Kiss Kiss Bang Bang
One thing kept running through our minds (and therefore, out our mouths) as we watched Dean and Colette drive; Dean and Colette buy apples; Dean and Colette have a supremely uncomfortable moment with his parents; Dean and Colette argue; Dean and Colette kiss; and Dean and Colette have a literal roll in the hay: “Did NO ONE think to put a stop to this?!?”
Throughout all the plotting and scripting and story meetings and rewrites, through all the run-throughs and shooting days and even once the footage got passed on to the editor, can it really be true that no one involved in the making of this episode stopped and said, “Wait. Why are we spending so damn much time on these two? They’re boring as hell.” And what a shame that is, because Colette was a bright spot on this show when she wasn’t furrowing her brow at Dean all the time. Now she’s as dull as dishwater. We don’t know a thing about the actor who plays Dean, but he’s like watching a bowl of oatmeal slowly come to room temperature. You couldn’t find a blander person if you tried. He’s so bland his blandness is communicable, turning the former Deutschland Uber Alles-singing mystery girl into The Girlfriend.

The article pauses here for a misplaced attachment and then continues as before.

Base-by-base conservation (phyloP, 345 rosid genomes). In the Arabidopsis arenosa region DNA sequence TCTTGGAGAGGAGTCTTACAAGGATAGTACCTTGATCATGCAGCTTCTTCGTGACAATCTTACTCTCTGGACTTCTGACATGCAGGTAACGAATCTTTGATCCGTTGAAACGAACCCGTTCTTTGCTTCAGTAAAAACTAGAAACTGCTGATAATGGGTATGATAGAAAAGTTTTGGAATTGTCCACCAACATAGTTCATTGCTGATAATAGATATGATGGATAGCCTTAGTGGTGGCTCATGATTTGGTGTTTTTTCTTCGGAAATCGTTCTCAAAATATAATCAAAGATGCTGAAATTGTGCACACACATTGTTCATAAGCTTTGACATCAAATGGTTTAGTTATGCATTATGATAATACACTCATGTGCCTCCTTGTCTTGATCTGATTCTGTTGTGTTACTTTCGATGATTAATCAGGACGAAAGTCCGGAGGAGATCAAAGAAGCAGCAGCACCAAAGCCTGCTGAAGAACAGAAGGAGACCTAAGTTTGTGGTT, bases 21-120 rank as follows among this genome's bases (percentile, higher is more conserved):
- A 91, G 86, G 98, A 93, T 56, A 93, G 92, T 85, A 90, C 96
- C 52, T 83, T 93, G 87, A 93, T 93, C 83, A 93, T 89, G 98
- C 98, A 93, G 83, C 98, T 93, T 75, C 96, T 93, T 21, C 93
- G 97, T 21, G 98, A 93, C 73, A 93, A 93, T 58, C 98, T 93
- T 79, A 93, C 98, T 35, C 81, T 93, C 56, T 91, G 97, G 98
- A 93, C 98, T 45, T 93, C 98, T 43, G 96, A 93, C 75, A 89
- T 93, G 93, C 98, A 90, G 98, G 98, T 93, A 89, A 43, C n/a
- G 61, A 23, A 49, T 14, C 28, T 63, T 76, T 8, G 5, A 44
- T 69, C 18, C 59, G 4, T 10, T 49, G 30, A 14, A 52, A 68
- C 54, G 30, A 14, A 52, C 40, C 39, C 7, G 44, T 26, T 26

In other news, half the cast got laid this week. Ted with his former childhood sweetheart, but oh no! Laura realized she let a good one get away from her! Complications! Truth be told, we wouldn’t actually mind this plotline further explored. If they absolutely have to have flight crew sleeping with stewardesses – and we’re not arguing that it’s dramatically unlikely. Quite the opposite; it’s too expected – then Ted and Laura playing the “Will they or won’t they?” game isn’t the worst idea in the world. He’s grown on us as a character and she desperately needs something to do. We wanted to see her define herself without looking to a man, but there’s probably only so much feminist self-empowerment you can plausibly inject into a story about Pan Am stewardesses and right now, Maggie’s got the empowerment storyline locked up.
But we can put that alongside Dean and Colette as a development that fails to excite us. No matter what they do with Maggie, unless it’s astonishing somehow, it’s probably too late at this point. They waited too long to figure out a way to define this character and now it seems they’ve settled on “reckless and gaining a political awareness.” That’s not exactly as scintillating as the writers seem to think. Besides, much like feminism, it’s kind of hard to plausibly inject leftist politics into this setting. She’s lucky the congressman likes her so much, because she can’t keep going around burning down hotels because of her principles.
In other news, the Kate story had us mostly bored throughout the episode until the last couple of seconds. Soapy? Sure, but we’ll take a development like that to fuel the storyline. It was the most interesting thing to happen the entire episode and we’re more convinced than ever that they missed an opportunity to do a fun escapist show that was all about Pan Am stewardesses working as spies. Sure, it would have been pretty silly, but pretty silly sounds like a lot more fun than plodding and boring.